Aducanumab for Alzheimer Disease Treatment Submitted to FDA for Approval

  • Aducanumab
  • Alzheimer Disease
  • Early onset Alzheimer disease
  • FDA Approvals

The biologics license application (BLA) for the approval of aducanumab (BIIV037; Biogen, Cambridge, MA) was submitted to the Food and Drug Administration (FDA), for treatment for Alzheimer disease (AD). The completed submission followed ongoing collaboration with the FDA and includes clinical data from the phase 3 Emerge (NCT02484547) and Engage (CT02477800) studies, as well as the phase 1b prime study. 

The aducanumab clinical development program included 2 phase 3 trials, Emerge and Engage, in individuals with early stage AD. Enrolled participants had mild cognitive impairment (MCI) caused by AD or mild AD dementia with MiniMental State Examination (MMSE) scores of 24 to 30. In Emerge, participants who received aducanumab experienced significant slowing of decline on measures of cognition and function such as memory, orientation, and language. Participants also experienced slowing of decline on activities of daily living including conducting personal finances, performing household chores (eg, cleaning, shopping, and doing laundry), and independently traveling out of the home.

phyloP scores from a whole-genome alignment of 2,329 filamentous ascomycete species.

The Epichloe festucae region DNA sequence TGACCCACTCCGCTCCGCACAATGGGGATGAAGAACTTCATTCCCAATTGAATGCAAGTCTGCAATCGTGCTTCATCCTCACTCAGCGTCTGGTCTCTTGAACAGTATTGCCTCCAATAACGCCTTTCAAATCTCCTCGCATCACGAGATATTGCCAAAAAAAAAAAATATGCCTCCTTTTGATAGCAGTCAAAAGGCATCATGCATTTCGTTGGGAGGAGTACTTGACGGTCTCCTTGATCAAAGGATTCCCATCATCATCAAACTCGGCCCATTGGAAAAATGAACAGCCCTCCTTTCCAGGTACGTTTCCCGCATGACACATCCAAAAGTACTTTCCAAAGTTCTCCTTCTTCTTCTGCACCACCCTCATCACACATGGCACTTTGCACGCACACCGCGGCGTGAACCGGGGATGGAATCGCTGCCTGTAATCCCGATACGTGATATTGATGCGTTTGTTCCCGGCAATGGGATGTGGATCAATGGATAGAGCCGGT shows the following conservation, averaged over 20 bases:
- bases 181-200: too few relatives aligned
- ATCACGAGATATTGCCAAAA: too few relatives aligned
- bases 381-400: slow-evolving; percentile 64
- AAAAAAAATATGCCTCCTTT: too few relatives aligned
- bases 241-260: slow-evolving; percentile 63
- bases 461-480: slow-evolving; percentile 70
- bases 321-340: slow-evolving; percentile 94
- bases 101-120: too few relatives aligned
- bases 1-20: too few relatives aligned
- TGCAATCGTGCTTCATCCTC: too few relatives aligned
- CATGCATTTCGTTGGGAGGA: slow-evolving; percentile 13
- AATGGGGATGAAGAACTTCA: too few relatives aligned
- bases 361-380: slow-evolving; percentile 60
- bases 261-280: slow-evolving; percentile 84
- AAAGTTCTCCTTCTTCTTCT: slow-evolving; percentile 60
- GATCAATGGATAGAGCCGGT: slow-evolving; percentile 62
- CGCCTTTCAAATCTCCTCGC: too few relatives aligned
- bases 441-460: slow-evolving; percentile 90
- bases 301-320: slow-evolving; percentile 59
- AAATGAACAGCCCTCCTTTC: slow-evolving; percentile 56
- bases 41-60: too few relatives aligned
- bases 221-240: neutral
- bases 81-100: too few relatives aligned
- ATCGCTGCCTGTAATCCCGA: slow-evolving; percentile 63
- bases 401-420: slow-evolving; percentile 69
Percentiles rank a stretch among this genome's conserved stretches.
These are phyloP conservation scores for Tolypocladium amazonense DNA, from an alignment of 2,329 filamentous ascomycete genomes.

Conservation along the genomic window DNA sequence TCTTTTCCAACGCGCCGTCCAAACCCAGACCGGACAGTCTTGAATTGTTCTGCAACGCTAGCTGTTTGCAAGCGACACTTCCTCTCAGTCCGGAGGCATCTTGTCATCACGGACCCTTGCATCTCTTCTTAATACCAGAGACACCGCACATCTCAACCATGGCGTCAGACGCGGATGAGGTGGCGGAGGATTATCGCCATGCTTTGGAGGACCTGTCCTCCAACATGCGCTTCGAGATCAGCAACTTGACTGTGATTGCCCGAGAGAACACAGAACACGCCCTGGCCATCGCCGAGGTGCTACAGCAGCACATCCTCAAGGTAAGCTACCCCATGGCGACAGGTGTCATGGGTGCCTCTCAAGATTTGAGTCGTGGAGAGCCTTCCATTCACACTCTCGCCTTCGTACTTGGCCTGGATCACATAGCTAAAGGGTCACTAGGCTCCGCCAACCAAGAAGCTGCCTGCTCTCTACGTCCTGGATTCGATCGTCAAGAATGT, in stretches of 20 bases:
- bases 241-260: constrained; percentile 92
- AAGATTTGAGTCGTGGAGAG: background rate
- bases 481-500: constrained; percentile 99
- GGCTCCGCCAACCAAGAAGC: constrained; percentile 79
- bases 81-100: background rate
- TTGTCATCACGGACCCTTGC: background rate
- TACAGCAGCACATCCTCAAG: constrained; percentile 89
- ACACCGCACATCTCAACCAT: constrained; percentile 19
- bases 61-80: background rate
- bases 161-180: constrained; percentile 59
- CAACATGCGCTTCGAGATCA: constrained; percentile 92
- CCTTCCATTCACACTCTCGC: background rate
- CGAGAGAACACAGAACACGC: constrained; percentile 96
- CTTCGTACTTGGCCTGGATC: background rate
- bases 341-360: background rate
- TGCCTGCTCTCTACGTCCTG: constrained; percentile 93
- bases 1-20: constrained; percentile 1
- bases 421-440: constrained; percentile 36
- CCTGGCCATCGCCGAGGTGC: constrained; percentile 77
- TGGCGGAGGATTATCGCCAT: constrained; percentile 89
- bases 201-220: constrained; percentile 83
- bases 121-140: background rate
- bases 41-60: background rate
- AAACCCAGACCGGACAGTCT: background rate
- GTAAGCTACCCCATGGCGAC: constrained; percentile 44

Emerge (n=1,638) met its prespecified primary endpoint, with participants treated with high dose aducanumab showing a statistically significant reduction of clinical decline from baseline in Clinical Dementia Rating-Sum of Boxes (CDR-SB) scores at 78 weeks (22% vs placebo, P=0.01). In Emerge, participants treated with high dose aducanumab also showed a consistent reduction of clinical decline as measured by the prespecified secondary endpoints: the MiniMental state examination (MMSE; 18% vs placebo, P=0.05), the AD assessment scale-Cognitive Subscale 13 Items (ADAS-Cog 13; 27% vs placebo, P=0.01) and the AD Cooperative Study-activities of daily living inventory mild cognitive impairment version (ADCS-ADL-MCI; 40% vs placebo, P=0.001). Imaging of amyloid plaque deposition in Emerge demonstrated that amyloid plaque burden was reduced with low and high dose aducanumab compared to placebo at 26 and 78 weeks (P<0.001). While Engage (n=1,647) did not meet its primary endpoint, the manufacturer believes a subset of data from Engage are supportive of the outcome in Emerge.


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